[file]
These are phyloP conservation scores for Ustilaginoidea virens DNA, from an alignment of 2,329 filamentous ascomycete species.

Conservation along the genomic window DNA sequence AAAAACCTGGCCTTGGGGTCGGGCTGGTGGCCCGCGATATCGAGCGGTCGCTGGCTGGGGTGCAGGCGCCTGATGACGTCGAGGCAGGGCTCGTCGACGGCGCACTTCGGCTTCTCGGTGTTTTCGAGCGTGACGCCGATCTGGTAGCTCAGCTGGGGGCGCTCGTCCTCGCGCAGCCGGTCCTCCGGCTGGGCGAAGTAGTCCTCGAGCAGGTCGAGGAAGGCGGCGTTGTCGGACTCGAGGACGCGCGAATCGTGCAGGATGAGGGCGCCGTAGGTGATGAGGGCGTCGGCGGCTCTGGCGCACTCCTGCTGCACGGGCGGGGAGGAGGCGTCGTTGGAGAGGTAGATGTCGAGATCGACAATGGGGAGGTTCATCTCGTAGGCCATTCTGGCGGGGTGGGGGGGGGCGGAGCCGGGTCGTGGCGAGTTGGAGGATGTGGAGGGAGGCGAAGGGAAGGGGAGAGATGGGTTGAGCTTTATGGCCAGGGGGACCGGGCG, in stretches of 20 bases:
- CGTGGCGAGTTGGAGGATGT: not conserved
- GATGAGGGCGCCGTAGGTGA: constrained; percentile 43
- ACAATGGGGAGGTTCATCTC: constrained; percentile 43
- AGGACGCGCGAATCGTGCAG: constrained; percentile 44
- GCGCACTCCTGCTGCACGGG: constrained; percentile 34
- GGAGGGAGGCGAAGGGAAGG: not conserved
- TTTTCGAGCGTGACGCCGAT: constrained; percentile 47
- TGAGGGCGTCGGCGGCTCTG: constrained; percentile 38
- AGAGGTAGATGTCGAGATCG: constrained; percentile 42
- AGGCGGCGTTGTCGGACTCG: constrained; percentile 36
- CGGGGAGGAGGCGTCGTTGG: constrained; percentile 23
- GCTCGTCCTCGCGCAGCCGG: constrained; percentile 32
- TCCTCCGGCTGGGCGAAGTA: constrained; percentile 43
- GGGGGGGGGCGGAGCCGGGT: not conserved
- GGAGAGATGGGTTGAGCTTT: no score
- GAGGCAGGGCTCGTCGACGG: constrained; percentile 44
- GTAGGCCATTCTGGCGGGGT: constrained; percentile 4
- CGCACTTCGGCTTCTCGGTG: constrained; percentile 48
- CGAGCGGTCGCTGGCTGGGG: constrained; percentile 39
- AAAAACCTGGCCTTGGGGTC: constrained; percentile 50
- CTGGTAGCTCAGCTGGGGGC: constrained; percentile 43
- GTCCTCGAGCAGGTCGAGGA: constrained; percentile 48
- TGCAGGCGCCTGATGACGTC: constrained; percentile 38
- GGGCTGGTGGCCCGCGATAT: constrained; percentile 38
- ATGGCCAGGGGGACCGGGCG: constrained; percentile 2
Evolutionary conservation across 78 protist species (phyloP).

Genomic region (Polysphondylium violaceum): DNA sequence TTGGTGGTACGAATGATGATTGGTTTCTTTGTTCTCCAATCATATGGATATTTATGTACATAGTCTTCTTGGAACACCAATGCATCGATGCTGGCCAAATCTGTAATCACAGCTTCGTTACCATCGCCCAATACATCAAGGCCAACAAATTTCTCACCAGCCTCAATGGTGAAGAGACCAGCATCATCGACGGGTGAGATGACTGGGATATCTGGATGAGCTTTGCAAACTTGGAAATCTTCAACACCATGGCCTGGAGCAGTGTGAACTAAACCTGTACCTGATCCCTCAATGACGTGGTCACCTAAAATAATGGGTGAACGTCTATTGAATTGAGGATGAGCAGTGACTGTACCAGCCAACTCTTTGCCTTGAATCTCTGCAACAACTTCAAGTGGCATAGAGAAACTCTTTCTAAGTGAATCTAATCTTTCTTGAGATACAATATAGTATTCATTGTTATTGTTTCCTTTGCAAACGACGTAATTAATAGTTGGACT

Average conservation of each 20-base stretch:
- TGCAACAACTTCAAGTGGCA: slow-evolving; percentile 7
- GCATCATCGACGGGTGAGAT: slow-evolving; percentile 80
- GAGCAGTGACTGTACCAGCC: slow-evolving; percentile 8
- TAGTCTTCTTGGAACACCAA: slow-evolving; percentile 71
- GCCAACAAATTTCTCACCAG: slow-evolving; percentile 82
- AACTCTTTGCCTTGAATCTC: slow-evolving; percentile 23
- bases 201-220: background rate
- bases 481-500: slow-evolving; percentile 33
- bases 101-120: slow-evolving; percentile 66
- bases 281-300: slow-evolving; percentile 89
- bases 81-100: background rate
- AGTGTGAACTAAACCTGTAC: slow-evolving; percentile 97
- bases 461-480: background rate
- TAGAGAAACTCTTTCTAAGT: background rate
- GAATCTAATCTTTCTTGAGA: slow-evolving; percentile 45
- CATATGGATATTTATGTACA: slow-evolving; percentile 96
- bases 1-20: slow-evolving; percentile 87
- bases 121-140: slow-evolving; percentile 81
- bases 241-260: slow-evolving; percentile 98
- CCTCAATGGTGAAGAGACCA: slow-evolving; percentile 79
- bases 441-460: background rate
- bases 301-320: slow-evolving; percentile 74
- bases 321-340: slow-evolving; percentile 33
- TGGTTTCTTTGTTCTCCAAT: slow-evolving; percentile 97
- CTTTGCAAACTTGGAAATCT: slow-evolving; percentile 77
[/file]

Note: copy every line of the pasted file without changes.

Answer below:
These are phyloP conservation scores for Ustilaginoidea virens DNA, from an alignment of 2,329 filamentous ascomycete species.

Conservation along the genomic window DNA sequence AAAAACCTGGCCTTGGGGTCGGGCTGGTGGCCCGCGATATCGAGCGGTCGCTGGCTGGGGTGCAGGCGCCTGATGACGTCGAGGCAGGGCTCGTCGACGGCGCACTTCGGCTTCTCGGTGTTTTCGAGCGTGACGCCGATCTGGTAGCTCAGCTGGGGGCGCTCGTCCTCGCGCAGCCGGTCCTCCGGCTGGGCGAAGTAGTCCTCGAGCAGGTCGAGGAAGGCGGCGTTGTCGGACTCGAGGACGCGCGAATCGTGCAGGATGAGGGCGCCGTAGGTGATGAGGGCGTCGGCGGCTCTGGCGCACTCCTGCTGCACGGGCGGGGAGGAGGCGTCGTTGGAGAGGTAGATGTCGAGATCGACAATGGGGAGGTTCATCTCGTAGGCCATTCTGGCGGGGTGGGGGGGGGCGGAGCCGGGTCGTGGCGAGTTGGAGGATGTGGAGGGAGGCGAAGGGAAGGGGAGAGATGGGTTGAGCTTTATGGCCAGGGGGACCGGGCG, in stretches of 20 bases:
- CGTGGCGAGTTGGAGGATGT: not conserved
- GATGAGGGCGCCGTAGGTGA: constrained; percentile 43
- ACAATGGGGAGGTTCATCTC: constrained; percentile 43
- AGGACGCGCGAATCGTGCAG: constrained; percentile 44
- GCGCACTCCTGCTGCACGGG: constrained; percentile 34
- GGAGGGAGGCGAAGGGAAGG: not conserved
- TTTTCGAGCGTGACGCCGAT: constrained; percentile 47
- TGAGGGCGTCGGCGGCTCTG: constrained; percentile 38
- AGAGGTAGATGTCGAGATCG: constrained; percentile 42
- AGGCGGCGTTGTCGGACTCG: constrained; percentile 36
- CGGGGAGGAGGCGTCGTTGG: constrained; percentile 23
- GCTCGTCCTCGCGCAGCCGG: constrained; percentile 32
- TCCTCCGGCTGGGCGAAGTA: constrained; percentile 43
- GGGGGGGGGCGGAGCCGGGT: not conserved
- GGAGAGATGGGTTGAGCTTT: no score
- GAGGCAGGGCTCGTCGACGG: constrained; percentile 44
- GTAGGCCATTCTGGCGGGGT: constrained; percentile 4
- CGCACTTCGGCTTCTCGGTG: constrained; percentile 48
- CGAGCGGTCGCTGGCTGGGG: constrained; percentile 39
- AAAAACCTGGCCTTGGGGTC: constrained; percentile 50
- CTGGTAGCTCAGCTGGGGGC: constrained; percentile 43
- GTCCTCGAGCAGGTCGAGGA: constrained; percentile 48
- TGCAGGCGCCTGATGACGTC: constrained; percentile 38
- GGGCTGGTGGCCCGCGATAT: constrained; percentile 38
- ATGGCCAGGGGGACCGGGCG: constrained; percentile 2
Evolutionary conservation across 78 protist species (phyloP).

Genomic region (Polysphondylium violaceum): DNA sequence TTGGTGGTACGAATGATGATTGGTTTCTTTGTTCTCCAATCATATGGATATTTATGTACATAGTCTTCTTGGAACACCAATGCATCGATGCTGGCCAAATCTGTAATCACAGCTTCGTTACCATCGCCCAATACATCAAGGCCAACAAATTTCTCACCAGCCTCAATGGTGAAGAGACCAGCATCATCGACGGGTGAGATGACTGGGATATCTGGATGAGCTTTGCAAACTTGGAAATCTTCAACACCATGGCCTGGAGCAGTGTGAACTAAACCTGTACCTGATCCCTCAATGACGTGGTCACCTAAAATAATGGGTGAACGTCTATTGAATTGAGGATGAGCAGTGACTGTACCAGCCAACTCTTTGCCTTGAATCTCTGCAACAACTTCAAGTGGCATAGAGAAACTCTTTCTAAGTGAATCTAATCTTTCTTGAGATACAATATAGTATTCATTGTTATTGTTTCCTTTGCAAACGACGTAATTAATAGTTGGACT

Average conservation of each 20-base stretch:
- TGCAACAACTTCAAGTGGCA: slow-evolving; percentile 7
- GCATCATCGACGGGTGAGAT: slow-evolving; percentile 80
- GAGCAGTGACTGTACCAGCC: slow-evolving; percentile 8
- TAGTCTTCTTGGAACACCAA: slow-evolving; percentile 71
- GCCAACAAATTTCTCACCAG: slow-evolving; percentile 82
- AACTCTTTGCCTTGAATCTC: slow-evolving; percentile 23
- bases 201-220: background rate
- bases 481-500: slow-evolving; percentile 33
- bases 101-120: slow-evolving; percentile 66
- bases 281-300: slow-evolving; percentile 89
- bases 81-100: background rate
- AGTGTGAACTAAACCTGTAC: slow-evolving; percentile 97
- bases 461-480: background rate
- TAGAGAAACTCTTTCTAAGT: background rate
- GAATCTAATCTTTCTTGAGA: slow-evolving; percentile 45
- CATATGGATATTTATGTACA: slow-evolving; percentile 96
- bases 1-20: slow-evolving; percentile 87
- bases 121-140: slow-evolving; percentile 81
- bases 241-260: slow-evolving; percentile 98
- CCTCAATGGTGAAGAGACCA: slow-evolving; percentile 79
- bases 441-460: background rate
- bases 301-320: slow-evolving; percentile 74
- bases 321-340: slow-evolving; percentile 33
- TGGTTTCTTTGTTCTCCAAT: slow-evolving; percentile 97
- CTTTGCAAACTTGGAAATCT: slow-evolving; percentile 77